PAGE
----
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7 Important Lessons From the Startup Trenches

Whether it’s opening your own wood fired pizza place or developing a new game app with your best friends, we all dream about running our own business and being our own boss. This article shares seven very important lessons from the startup trenches, that we reveal today, for your benefit.

Some people work hard to make their ideas come true and earn themselves the name “entrepreneur,” while some people just let great ideas slip away. For those who are determined to run a business in the future, here is some fantastic advice. 

Lesson 1: Entrepreneurship

We are in an era of entrepreneurship. The industry revolution has gone. The idea that “you should work for a company for the rest of your life” is no longer valid. If you want to be an employee at the beginning you have to think in an entrepreneurial mindset. 

“Don’t change your mindset.” 

When you want to start something the idea doesn’t have to be big, “every little idea counts to entrepreneurship, the essential is the same.”

I suggest those who want to start a business stick to their ideas. Most startups fail, however those who succeed are the one who stick with their ideas. 

Lesson 2: Purpose

Another of my lessons from the startup trenches is purpose. The purpose of starting a company has to go beyond the money. Purposes shouldn’t be all money-driven. At the very beginning you are not going to make any money, so being patient is very important.

Be super careful about credit defaulters, and remember to watch your cash flow constantly.

Lesson 3: Team

As entrepreneurs, we should always have the best team and we should look for people who are willing to work for us. It’s always important to have everybody in the same room at the beginning. At the start, try outsourcing; you can hire a business coach, an accountant and outsource sales if needed. You can branch out later on however at the very beginning it’s important to have people working together.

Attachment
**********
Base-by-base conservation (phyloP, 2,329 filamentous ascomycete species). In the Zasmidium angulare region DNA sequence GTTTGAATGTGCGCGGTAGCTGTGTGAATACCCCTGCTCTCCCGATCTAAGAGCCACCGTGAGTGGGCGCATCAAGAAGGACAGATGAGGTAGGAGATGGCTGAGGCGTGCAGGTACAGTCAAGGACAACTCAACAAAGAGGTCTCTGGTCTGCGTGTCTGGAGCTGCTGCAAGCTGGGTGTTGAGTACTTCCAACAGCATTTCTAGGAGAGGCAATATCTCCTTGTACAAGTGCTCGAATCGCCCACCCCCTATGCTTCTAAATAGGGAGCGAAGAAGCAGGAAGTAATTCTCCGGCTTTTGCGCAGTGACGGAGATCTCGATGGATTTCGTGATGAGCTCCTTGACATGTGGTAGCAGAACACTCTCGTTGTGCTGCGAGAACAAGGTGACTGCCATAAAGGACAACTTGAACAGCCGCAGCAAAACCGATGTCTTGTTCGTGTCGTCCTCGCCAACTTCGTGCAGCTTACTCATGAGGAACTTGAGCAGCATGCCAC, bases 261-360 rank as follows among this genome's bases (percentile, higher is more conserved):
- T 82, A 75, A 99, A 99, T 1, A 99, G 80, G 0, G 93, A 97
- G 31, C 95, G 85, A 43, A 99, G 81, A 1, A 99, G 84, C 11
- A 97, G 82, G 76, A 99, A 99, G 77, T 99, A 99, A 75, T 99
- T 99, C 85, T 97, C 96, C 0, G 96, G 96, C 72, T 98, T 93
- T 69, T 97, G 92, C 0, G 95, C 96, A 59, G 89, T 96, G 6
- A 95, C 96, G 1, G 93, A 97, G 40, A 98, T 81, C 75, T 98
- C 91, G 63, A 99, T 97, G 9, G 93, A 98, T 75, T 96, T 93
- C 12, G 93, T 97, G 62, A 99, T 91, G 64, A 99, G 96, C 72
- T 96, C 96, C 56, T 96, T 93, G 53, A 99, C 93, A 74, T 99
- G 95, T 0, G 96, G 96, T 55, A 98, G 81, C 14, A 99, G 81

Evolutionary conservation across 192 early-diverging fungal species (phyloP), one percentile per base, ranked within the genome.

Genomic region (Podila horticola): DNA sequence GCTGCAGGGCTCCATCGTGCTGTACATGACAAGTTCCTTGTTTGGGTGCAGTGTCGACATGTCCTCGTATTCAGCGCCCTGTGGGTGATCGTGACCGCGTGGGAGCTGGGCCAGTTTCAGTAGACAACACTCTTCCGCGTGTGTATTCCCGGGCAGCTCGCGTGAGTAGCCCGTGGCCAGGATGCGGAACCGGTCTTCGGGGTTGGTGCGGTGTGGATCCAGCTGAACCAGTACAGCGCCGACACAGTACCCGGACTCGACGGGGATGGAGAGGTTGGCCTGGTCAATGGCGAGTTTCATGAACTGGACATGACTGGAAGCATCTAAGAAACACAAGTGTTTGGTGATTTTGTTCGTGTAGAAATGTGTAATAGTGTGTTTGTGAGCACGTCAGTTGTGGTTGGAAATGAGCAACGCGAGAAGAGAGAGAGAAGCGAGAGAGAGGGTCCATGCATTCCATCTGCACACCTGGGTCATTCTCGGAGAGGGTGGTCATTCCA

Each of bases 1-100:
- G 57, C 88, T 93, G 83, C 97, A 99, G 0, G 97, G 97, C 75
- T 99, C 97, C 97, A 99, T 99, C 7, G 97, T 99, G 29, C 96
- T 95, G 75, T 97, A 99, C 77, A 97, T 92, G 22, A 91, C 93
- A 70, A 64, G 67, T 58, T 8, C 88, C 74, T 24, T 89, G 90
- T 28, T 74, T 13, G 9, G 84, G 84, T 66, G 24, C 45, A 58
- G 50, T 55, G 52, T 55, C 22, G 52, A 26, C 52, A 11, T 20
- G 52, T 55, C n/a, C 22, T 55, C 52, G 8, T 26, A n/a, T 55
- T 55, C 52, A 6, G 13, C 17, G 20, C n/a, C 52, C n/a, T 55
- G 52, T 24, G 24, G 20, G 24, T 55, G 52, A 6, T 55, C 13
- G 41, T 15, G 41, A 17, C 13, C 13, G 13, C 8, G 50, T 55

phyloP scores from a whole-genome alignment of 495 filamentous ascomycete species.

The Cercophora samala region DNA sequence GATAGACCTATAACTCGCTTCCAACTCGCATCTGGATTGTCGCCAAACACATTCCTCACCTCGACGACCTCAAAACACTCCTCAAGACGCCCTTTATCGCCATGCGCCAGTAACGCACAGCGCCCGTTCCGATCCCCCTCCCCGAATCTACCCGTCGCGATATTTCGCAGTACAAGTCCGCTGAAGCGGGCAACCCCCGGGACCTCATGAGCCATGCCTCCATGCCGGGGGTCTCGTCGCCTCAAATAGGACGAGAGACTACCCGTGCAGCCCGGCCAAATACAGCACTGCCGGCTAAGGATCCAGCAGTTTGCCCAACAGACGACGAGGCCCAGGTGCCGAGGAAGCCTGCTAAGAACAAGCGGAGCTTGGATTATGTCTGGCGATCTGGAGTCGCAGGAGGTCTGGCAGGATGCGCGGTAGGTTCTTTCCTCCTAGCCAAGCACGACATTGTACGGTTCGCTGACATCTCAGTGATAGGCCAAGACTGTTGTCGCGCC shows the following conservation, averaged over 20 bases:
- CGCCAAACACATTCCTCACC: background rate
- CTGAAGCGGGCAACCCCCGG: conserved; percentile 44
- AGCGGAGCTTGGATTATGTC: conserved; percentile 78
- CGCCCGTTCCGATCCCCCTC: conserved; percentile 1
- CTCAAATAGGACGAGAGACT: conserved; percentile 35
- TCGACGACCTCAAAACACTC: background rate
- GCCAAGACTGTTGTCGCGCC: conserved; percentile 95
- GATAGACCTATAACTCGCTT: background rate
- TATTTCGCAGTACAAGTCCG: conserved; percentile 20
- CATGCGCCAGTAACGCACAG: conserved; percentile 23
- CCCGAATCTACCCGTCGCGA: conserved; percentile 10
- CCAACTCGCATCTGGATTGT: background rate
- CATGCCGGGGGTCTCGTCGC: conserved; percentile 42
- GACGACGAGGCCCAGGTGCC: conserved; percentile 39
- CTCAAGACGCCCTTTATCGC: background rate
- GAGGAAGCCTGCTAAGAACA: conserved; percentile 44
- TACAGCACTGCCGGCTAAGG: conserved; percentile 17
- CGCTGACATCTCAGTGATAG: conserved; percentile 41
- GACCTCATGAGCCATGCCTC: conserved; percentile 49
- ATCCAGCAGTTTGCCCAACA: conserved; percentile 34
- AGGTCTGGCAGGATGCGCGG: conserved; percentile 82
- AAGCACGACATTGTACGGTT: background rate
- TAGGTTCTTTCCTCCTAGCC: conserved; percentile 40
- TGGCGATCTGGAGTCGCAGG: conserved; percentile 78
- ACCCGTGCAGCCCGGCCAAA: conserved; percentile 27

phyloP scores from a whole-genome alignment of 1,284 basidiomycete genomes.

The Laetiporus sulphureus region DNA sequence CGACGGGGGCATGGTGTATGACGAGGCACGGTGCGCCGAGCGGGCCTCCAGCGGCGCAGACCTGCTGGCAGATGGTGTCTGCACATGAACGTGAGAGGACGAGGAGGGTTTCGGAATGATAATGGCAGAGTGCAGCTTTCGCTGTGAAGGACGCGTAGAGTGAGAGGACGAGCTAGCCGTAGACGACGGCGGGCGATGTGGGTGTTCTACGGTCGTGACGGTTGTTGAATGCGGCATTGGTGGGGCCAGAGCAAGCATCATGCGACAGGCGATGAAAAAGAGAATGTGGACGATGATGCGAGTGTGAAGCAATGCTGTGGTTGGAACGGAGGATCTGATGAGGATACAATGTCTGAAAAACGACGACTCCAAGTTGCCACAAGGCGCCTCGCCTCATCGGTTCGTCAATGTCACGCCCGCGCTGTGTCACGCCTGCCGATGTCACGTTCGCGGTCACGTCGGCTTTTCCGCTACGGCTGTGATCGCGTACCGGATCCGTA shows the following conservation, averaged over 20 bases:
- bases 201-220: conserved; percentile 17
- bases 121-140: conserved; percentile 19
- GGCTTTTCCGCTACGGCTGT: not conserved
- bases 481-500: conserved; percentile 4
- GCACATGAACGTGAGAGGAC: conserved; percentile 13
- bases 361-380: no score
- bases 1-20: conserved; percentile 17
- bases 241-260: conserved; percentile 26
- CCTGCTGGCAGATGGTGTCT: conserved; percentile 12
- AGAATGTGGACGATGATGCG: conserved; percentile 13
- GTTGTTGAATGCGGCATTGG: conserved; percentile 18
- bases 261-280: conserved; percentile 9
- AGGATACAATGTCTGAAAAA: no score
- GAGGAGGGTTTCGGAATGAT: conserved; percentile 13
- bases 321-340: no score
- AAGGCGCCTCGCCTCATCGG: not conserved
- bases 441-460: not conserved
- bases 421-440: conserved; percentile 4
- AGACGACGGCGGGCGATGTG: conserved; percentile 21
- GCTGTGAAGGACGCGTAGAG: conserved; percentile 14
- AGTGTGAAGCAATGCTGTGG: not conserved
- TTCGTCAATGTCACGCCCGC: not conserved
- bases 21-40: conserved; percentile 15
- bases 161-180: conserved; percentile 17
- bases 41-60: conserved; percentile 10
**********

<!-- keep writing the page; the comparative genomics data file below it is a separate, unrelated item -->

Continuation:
“What attracts people is the share in the company.”

One trick to consider is giving some share of your company to your team members. For example, you can offer them 5% of the company’s share however they have to stay and work with you for four years, if they quit in two years then they can only get 2% of the share.

Having incentives like this will motivate your team members. Also “setting up rules at the beginning is important, too,” Diego said. 

Lesson 4: Product

Another of my lessons from the startup trenches is that product is key. You can do great marketing, PR, have the best team, however if you don’t have good products, your business is not going to work out.

Talking to your customers will best help you build a good product. At the beginning it’s important to build trust among your customers. Your customers know what they need and you need to tailor your product to their needs. It takes time to build a good product; you have to keep trying different things and features.

Lesson 5: Funding

The key in funding at the beginning is all about people. You have to make the investors like you and trust you; you need to build a good relationship with the people who might fund your business. 

You need to give them the feeling that you have the passion; you should let them see the revolution that you are going to start. There is a buyer-effect that one investor might bring in another so when you first reach out to investors you have to make yourself look really good. 

As the business goes on, you have to show your investors your achievement on each stage, this is a different story.

Lesson 6: Marketing

Another of my lessons from the startup trenches is marketing rules. There is a basic rule here: never spend more than what you make on what you earn. Say if you make $10 each transaction, then you shouldn’t spend more than $10 to attract customers to make this one transaction. 

“There is no marketing without a product.”

Be analytical and make marketing a science. Always remember to ask your customer where they heard from you.

Is it through a friend, from Google or from Facebook, or found it somewhere else, this way you will know what will be your best marketing strategy. Try pitching guest posts or cold email outreach, craigslist ads and more.

Lesson 7: Value

Running a business is not just about making money. Competence and community always come together, which means we should care about our community and help people along the way. 

This is important for the long term. Diego quoted from Steve Jobs and gave all entrepreneurs a final piece of advice, which is, “focusing is about saying no.”

Remember these lessons from the startup trenches, and all the best of luck!

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